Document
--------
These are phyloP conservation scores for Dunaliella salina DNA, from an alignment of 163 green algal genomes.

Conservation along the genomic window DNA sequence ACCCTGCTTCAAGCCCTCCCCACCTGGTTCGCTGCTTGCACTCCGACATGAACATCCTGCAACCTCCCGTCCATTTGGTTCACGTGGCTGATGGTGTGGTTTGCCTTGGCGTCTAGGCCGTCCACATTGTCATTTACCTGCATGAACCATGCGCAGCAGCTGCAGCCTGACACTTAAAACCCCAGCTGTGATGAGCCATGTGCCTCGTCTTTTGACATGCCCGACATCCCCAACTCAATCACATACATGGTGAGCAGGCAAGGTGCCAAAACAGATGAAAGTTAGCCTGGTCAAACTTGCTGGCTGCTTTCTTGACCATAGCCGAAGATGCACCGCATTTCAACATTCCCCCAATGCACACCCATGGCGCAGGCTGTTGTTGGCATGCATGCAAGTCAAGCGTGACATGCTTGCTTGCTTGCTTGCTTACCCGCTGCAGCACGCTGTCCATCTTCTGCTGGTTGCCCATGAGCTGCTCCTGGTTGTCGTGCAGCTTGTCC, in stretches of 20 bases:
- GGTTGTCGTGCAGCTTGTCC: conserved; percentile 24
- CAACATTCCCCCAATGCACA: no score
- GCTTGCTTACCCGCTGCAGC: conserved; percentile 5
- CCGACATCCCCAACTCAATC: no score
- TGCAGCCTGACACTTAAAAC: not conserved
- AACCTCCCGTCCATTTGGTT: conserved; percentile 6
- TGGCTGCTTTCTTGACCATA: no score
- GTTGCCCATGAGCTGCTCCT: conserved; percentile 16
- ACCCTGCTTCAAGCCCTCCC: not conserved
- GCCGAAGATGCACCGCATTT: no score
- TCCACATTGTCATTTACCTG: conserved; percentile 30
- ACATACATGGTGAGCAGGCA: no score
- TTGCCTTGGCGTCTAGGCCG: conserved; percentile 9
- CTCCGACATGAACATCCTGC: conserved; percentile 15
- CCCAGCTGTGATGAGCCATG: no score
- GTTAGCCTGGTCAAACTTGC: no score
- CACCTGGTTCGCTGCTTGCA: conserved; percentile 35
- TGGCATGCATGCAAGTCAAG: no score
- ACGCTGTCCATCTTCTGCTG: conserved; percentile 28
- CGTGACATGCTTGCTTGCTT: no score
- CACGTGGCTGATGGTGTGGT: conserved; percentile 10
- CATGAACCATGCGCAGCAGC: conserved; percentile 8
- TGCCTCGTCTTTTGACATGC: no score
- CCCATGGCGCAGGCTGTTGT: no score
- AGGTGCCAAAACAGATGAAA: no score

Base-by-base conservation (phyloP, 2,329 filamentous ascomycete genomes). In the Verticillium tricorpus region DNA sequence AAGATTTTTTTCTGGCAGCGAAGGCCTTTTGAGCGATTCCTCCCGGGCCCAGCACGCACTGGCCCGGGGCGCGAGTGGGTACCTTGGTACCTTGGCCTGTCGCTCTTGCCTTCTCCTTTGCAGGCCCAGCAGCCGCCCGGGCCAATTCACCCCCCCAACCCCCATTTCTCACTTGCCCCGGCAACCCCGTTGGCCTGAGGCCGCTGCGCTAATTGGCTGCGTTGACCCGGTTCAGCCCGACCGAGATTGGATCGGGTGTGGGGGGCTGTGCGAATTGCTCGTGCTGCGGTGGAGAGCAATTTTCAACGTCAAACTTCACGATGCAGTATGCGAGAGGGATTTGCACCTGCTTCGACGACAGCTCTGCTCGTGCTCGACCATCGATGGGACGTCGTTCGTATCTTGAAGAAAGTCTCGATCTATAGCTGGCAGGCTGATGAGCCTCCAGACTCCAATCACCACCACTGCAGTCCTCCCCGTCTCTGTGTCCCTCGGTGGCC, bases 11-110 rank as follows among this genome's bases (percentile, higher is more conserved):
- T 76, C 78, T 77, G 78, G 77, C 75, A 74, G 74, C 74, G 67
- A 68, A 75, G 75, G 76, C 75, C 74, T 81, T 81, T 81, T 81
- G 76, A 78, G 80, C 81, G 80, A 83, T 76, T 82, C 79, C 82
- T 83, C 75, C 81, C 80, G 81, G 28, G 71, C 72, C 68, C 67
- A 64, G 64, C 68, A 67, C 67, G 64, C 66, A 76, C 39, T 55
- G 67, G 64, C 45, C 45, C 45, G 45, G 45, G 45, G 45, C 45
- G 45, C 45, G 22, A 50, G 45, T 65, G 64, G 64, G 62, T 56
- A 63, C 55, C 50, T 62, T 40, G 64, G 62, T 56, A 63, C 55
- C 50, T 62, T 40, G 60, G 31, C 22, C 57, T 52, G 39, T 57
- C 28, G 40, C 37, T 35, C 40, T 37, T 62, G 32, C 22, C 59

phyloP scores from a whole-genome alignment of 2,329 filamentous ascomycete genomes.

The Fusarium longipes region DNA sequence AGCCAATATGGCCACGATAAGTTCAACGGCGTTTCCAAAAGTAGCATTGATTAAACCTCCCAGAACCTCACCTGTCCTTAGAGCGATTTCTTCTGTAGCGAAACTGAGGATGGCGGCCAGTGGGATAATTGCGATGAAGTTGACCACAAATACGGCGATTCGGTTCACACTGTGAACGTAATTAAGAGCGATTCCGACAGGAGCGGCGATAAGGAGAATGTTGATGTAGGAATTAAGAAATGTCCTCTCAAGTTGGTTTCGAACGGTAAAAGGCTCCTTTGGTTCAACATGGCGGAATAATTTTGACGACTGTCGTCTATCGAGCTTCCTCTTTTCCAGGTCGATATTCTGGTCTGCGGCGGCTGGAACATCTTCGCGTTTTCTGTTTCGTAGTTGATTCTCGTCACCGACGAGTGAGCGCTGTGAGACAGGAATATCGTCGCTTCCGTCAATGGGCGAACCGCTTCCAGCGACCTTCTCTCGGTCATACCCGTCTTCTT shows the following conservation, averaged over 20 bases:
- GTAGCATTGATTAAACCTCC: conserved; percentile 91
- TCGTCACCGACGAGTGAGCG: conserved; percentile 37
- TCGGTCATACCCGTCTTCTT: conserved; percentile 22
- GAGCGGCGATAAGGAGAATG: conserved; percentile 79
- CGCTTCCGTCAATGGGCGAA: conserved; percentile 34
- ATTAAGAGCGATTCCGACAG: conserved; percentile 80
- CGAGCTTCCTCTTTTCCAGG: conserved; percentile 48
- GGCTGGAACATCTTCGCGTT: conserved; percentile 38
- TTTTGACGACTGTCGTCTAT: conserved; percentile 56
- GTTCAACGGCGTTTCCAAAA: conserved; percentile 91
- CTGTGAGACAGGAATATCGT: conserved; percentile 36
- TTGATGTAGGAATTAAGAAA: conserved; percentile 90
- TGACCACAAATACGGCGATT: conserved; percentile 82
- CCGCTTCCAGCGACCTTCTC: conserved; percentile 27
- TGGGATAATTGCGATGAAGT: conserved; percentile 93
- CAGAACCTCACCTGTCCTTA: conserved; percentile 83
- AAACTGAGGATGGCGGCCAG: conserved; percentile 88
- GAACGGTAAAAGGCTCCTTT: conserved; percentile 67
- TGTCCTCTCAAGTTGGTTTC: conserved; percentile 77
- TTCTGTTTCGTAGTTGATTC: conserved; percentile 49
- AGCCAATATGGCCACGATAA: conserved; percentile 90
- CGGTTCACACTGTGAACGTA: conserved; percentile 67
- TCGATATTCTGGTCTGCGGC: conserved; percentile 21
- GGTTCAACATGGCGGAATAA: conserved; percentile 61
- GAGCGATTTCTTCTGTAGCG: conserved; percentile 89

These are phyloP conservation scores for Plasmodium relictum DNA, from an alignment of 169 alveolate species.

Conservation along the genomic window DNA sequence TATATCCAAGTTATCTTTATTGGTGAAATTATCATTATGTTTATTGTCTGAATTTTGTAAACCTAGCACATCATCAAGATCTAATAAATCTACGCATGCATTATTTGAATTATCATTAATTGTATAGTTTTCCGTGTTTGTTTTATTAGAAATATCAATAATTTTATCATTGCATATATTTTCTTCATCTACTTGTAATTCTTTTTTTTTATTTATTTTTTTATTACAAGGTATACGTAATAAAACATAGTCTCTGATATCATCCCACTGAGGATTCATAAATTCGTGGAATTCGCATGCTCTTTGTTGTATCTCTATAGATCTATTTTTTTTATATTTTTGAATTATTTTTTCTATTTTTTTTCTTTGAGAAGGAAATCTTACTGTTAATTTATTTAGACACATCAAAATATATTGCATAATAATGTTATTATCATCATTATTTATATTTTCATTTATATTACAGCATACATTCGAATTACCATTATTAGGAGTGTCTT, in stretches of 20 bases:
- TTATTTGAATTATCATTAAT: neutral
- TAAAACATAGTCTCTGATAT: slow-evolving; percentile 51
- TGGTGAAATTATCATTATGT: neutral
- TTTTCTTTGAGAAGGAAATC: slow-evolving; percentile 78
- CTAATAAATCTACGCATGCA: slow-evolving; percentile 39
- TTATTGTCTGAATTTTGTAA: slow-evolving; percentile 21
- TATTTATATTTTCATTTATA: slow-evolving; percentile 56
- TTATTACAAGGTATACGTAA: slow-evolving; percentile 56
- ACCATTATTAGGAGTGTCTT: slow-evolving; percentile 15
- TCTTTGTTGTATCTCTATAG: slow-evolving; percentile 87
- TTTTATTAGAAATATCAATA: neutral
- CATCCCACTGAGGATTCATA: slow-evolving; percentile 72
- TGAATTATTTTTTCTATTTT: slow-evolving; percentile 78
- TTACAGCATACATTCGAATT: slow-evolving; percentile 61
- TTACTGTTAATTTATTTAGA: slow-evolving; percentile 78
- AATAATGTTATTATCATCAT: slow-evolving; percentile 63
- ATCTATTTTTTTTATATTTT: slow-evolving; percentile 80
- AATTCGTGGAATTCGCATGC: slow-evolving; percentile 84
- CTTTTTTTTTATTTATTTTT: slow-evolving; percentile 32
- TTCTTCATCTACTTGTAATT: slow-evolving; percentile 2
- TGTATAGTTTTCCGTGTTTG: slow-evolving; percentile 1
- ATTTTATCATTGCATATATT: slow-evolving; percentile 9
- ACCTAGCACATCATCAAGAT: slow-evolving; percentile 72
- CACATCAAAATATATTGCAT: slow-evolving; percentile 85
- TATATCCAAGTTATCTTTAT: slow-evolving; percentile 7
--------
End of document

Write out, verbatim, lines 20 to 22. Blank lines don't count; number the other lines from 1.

- TGGCATGCATGCAAGTCAAG: no score
- ACGCTGTCCATCTTCTGCTG: conserved; percentile 28
- CGTGACATGCTTGCTTGCTT: no score